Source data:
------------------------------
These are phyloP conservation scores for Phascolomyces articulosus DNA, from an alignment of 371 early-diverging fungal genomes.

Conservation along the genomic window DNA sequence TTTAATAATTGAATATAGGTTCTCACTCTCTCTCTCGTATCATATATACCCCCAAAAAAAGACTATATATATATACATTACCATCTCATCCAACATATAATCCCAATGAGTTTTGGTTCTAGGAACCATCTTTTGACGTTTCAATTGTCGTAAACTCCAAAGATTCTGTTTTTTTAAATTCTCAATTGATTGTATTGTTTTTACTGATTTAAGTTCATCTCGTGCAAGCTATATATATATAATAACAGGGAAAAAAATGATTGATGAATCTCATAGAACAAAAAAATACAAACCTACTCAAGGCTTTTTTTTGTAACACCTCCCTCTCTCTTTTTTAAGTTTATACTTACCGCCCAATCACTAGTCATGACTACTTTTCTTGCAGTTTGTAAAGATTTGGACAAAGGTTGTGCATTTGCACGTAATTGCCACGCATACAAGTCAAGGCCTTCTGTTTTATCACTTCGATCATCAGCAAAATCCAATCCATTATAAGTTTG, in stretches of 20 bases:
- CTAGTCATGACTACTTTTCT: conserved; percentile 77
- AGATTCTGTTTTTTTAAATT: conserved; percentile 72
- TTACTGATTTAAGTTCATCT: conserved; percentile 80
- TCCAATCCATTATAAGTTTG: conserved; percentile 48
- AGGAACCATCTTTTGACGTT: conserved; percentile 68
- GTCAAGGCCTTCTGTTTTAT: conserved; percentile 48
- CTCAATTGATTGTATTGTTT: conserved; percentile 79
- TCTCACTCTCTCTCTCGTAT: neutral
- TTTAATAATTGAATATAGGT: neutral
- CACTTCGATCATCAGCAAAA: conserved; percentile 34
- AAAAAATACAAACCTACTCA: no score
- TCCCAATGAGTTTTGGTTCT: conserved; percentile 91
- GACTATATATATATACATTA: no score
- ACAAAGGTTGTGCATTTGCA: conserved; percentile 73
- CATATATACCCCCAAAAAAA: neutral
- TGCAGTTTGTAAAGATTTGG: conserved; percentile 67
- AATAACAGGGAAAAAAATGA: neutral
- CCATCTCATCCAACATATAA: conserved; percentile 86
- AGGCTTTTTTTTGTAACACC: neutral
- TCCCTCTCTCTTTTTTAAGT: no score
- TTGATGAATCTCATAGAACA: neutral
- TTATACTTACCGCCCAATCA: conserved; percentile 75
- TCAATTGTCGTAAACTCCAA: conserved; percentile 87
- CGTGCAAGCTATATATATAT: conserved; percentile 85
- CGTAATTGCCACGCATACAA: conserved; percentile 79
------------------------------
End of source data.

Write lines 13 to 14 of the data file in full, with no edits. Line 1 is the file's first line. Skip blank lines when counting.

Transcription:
- AAAAAATACAAACCTACTCA: no score
- TCCCAATGAGTTTTGGTTCT: conserved; percentile 91